Any given day, Smokey D's will serve up barbecue to thousands of people. They’ll typically sell about 1,200 racks of ribs per week and serve 125,000 pounds of pork and beef per year.

"We have a weird demographic," Warth admitted. "You have grandma and grandpa sitting here and next to them is a Harley rider with tattoos down his arm and a screaming kid across the way. And it doesn’t seem to bother anybody because it is Smokey D's."

Over the past decade, Warth has built a business and championship pedigree that is tough to beat. Those endeavors paired with other fantastic barbecue restaurants across the state have put Iowa barbecue on the map.

Is it the best? It might be a solid claim for one of the most-debated food topics. One way to find out is to try Smoky D’s for yourself. For locations and other information, go to

Originally published for the Iowa Food & Family Project

Waterbeds, ice cream and family — All in a dairy tour!

By Joseph L. Murphy

Participants of the Iowa Grocery Industry Association (IGIA) annual meeting had the opportunity to tour two Dubuque County dairy farms Tuesday and learn more about where their food comes from. The tour, sponsored by the Iowa Food & Family Project along with Midwest Dairy Association, gave 20 visitors the chance to tour milking parlors, touch newborn dairy calves and learn more about milking robots and the future of dairies in Iowa.

A dairy cow watches as visitors tour a dairy near Dubuque, Iowa. (Photo Joseph L. Murphy)

A dairy cow watches as visitors tour a dairy near Dubuque, Iowa. (Photo Joseph L. Murphy)

The first stop on the tour was at the Reuter Dairy near Peosta. The family-owned dairy milks about 850 cows and produces about 2.7 million gallons of milk annually, according to Rick Reuter. The family prides itself on not only producing healthy, high-quality milk, but in making sure that the cows remain comfortable year round.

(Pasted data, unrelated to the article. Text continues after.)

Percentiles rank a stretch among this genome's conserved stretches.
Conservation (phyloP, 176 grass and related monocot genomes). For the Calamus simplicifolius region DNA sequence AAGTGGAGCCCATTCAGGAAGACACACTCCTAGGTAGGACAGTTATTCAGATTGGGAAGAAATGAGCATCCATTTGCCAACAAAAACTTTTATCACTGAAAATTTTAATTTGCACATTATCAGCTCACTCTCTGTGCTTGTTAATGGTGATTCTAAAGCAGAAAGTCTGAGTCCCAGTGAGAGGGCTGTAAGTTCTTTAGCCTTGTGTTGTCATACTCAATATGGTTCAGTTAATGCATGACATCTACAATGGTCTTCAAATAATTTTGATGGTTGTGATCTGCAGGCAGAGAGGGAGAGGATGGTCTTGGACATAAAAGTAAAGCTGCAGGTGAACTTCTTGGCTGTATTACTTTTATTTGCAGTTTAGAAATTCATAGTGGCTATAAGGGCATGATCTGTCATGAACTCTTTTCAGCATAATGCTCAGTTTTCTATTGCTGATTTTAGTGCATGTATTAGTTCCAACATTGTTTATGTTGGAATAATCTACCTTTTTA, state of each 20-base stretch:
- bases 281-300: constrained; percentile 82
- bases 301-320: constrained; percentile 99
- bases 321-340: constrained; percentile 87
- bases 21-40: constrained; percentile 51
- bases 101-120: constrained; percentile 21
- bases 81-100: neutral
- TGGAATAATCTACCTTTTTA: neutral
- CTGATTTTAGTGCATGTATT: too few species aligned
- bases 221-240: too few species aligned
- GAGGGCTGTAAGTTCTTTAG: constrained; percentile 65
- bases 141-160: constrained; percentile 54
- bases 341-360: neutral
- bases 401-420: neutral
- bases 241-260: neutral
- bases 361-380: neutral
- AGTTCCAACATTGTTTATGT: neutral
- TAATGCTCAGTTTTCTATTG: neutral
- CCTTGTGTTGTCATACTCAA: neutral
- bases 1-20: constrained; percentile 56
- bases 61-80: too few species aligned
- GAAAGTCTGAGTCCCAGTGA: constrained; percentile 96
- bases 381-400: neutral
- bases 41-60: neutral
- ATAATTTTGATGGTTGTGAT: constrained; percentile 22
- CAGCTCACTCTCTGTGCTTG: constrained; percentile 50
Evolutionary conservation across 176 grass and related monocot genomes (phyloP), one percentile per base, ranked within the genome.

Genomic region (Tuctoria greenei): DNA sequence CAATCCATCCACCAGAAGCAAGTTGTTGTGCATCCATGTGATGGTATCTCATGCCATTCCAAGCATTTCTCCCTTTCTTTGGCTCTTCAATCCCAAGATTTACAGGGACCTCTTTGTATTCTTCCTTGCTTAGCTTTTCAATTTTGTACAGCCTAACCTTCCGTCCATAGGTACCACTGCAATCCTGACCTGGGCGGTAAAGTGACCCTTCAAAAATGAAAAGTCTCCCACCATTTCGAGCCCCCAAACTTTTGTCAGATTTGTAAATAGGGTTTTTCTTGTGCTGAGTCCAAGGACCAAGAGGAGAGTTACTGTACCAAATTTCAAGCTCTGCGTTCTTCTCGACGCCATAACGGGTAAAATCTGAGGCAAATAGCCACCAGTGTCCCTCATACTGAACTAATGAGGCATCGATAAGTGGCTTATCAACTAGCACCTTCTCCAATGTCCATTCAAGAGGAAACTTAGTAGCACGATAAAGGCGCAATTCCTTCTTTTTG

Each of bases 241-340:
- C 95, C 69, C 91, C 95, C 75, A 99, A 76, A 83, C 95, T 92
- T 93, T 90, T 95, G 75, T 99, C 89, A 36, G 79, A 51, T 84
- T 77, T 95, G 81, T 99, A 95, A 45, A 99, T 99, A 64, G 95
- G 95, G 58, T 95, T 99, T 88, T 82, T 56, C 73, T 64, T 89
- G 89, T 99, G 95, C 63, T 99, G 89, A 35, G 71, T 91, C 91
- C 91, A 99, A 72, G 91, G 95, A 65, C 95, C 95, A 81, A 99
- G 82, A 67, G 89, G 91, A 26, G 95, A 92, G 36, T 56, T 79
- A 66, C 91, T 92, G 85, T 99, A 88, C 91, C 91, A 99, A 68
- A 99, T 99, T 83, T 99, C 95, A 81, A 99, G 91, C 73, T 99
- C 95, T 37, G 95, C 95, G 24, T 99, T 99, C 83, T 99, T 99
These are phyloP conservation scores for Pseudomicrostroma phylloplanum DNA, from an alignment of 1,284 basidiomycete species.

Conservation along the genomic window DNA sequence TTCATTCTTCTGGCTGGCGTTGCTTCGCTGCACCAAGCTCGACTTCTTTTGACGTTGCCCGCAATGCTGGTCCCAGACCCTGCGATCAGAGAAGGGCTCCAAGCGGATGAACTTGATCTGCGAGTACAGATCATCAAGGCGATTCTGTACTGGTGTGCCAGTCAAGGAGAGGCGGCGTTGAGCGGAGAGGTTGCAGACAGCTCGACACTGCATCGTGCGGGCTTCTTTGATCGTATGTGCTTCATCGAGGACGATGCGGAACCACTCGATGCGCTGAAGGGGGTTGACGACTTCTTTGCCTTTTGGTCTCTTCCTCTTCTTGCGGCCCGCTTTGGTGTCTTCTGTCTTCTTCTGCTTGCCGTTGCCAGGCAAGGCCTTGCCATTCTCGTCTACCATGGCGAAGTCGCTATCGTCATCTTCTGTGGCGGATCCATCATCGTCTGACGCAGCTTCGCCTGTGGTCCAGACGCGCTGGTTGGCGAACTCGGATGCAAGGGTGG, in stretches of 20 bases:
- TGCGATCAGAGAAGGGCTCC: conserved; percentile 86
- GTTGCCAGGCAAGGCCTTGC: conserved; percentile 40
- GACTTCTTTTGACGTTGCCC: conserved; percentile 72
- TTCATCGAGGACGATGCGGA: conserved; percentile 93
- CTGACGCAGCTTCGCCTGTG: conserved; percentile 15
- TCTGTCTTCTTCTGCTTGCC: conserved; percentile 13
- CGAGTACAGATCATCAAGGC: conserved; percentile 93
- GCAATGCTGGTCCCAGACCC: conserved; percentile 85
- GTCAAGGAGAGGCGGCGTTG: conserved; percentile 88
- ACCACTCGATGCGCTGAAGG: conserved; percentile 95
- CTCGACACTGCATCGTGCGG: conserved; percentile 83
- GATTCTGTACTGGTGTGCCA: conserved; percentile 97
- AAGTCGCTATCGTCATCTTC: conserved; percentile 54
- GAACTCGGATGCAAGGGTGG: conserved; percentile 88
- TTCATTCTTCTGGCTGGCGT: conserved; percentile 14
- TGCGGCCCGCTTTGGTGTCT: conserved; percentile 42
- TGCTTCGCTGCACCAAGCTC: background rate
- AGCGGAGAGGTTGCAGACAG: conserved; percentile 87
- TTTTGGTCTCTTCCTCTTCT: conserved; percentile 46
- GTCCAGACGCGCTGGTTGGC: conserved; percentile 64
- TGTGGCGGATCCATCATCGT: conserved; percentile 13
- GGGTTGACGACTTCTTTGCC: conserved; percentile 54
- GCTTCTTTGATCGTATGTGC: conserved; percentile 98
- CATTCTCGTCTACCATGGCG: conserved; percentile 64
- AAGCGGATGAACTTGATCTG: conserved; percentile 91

“We strive to run the dairy in such a way that consumers are confident in the both the product quality and the animal care,” Reuter told the tour group. “We focus on the end result of producing the safest, highest-quality milk for the consumer.”

The IGIA is a partner of the Iowa Food & Family Project and the tour allowed grocery leaders to gain a better understanding of farming.

A farmer describes the milking process to visitors. (Photo: Joseph L. Murphy)

A farmer describes the milking process to visitors. (Photo: Joseph L. Murphy)

Gary Munson, a representative from Kellogg’s USA, jumped at the chance to take the tour after watching a program on Iowa Public Television about a large dairy in Indiana.

“I was more impressed with what I saw today than even my expectations could match,” Munson said. ”For instance, the first place we went to was so clean, I can’t imagine how much time it would take to keep it like that. I was really impressed.”

The second farm the group visited was at the Hoefler Dairy near New Vienna. The family-owned dairy began in 1962 and sets itself apart by using three robotic milkers. The milkers allow the cows to decide when they want to be milked, which is usually three times a day.

“If the cow feels the need to be milked, she just simply walks to the robotic milker,” Joan Hoefler explained.

housed in free stall barns equipped with waterbeds and mattresses for the cows to lie on. The cows also have constant access to food and water.

Heidi Boehme, who grew up on a farm, attended the farm tours with her children to show them how farm families work together.

“Dairy is a big part of our life because my husband works for Wells,” she said. “Getting to see the process of how milk gets to our table interests me. It was also interesting to see that there is more automation today than when I was growing up on a farm. But, even with the automation, you can tell that farmers and their families play an active role.”

The tour ended with participants talking with the dairy farm families while enjoying fresh ice cream.

Originally published for the Iowa Soybean Association. Find more great stories at: